© Unknown
Strands of DNA
Replicating the findings of American scientists Kevin McKernan and Phillip Buckhaults, the German biologist Jürgen O. Kirchner has also found massive levels of DNA contamination in vials of the BioNTech-Pfizer mRNA vaccine deployed in the home country of the vaccine, Germany. Although commonly referred to as the 'Pfizer' vaccine outside of Germany, the vaccine was in fact developed by the German company BioNTech and BioNTech is its legal manufacturer.

Whereas Pfizer manufactures the mRNA for U.S. supply of the finished drug, BioNTech itself is responsible for manufacturing the mRNA for EU supply in partnership with European subcontractors. This does not appear to have made any difference for the issue of DNA contamination, however.

Kirchner first warned about the problem of DNA contamination of the BioNTech vaccine already in 2022 in the book Die mRNA-Maschine - 'The mRNA Machine' - which he published under the pseudonym David O. Fischer. The book contains an entire chapter on 'The DNA Contamination of BioNTech's mRNA Vaccine and its Risks' and cites European Medical Agency documents which acknowledge the problem without quantifying it.

In the meanwhile, however, Kirchner himself procured five unopened vials of the BioNTech vaccine and submitted them for analysis to the Magdeburg-based lab of Professor Brigitte König of Leipzig University Hospital. The results of Prof.'s König's analyses are summarised in the below table. Prof. König found massive DNA contamination, up to 354 times higher than the 10 nanogram per dose limit recommended by the WHO and applicable in the EU. Like Kevin McKernan, she also found full residual bacterial plasmids. The plasmids are used in the industrial production process of the mRNA ('process 2'), which differs in this respect from the process which was used to produce vaccine batches for the clinical trials of the drug ('process 1').
© Professor Brigitte König
The table is adapted from Kirchner's August 9th letter to the German regulator, the Paul Ehrlich Institute (PEI), calling for "the immediate withdrawal of BioNTech's Comirnaty mRNA vaccine from the market" on account of the DNA contamination. (The letter is attached to Kirchner's September 16th letter to German Minister of Health Karl Lauterbach, which is available here.)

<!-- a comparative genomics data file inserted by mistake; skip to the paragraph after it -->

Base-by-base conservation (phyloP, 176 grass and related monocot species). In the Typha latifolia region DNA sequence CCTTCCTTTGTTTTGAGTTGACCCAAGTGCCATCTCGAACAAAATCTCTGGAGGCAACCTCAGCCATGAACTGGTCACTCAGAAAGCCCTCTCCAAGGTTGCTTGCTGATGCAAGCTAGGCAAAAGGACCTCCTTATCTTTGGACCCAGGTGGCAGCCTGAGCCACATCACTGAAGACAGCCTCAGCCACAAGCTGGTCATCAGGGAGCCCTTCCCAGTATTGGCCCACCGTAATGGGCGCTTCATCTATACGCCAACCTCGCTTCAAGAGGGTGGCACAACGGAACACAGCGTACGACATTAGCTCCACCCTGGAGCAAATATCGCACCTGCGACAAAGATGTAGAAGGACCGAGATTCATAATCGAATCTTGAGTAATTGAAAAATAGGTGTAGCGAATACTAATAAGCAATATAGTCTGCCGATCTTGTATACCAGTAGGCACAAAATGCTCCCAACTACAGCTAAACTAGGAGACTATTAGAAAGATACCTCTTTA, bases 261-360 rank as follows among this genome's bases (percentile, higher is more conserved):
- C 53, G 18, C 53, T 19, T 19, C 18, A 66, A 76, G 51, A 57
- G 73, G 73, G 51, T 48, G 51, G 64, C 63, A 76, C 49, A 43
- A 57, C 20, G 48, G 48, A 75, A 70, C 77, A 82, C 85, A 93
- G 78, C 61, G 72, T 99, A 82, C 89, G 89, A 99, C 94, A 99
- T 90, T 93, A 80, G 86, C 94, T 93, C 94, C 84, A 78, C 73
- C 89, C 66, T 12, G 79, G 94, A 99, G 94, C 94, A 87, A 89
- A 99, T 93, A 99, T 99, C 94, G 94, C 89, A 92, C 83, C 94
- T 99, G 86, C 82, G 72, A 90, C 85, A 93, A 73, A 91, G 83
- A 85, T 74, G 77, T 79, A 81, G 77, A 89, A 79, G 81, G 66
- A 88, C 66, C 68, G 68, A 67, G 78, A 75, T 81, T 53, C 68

In the same August 9th letter, Kirchner also criticised the Paul Ehrlich Institute for failing to perform adequate quality control of the vaccine before approving batches for release. As noted in the letter, and also touched upon in my previous articles here, here and here, the PEI is responsible for batch release of the BioNTech-Pfizer vaccine not only for Germany but the entire EU.

Citing one of the PEI's own publications, Kirchner notes in particular that it does not test the purity of the vaccine solution:
Instead, a "visual inspection" is conducted, whose usual standard, looking at the vaccine solution on a white and on a black background, only allows crude contaminants to be identified: like, for example, if a bug fell into the vaccine when the vial was being filled. DNA or protein contamination cannot be identified in this way. It appears that the required testing of the purity of the solution was systematically not done.
In an interview with the German edition of the Epoch Times, Kirchner notes that whereas the PEI did not conduct advanced testing for contaminants of the BioNTech vaccine - even though the EMA had already identified the risk of DNA contamination in the industrial production process - it did require such testing for the Novavax COVID-19 vaccine, which is based on more traditional recombinant protein technology:
A vaccine [Novavax] which can be very purely produced was tested for contamination and the mRNA vaccine, which cannot be purely produced at all for mass consumption, that one is not tested. So, one has to wonder: why is that?
As I have written about before, there is a longstanding, collaborative relationship between the German regulator - the Paul Ehrlich Institute - and the firm BioNTech. Questions are now being asked about how collaborative it is.
About the Author:
Robert Kogon is the pen name of a widely-published journalist covering European affairs. Subscribe to his Substack and follow him on X.Translations from the German by the author.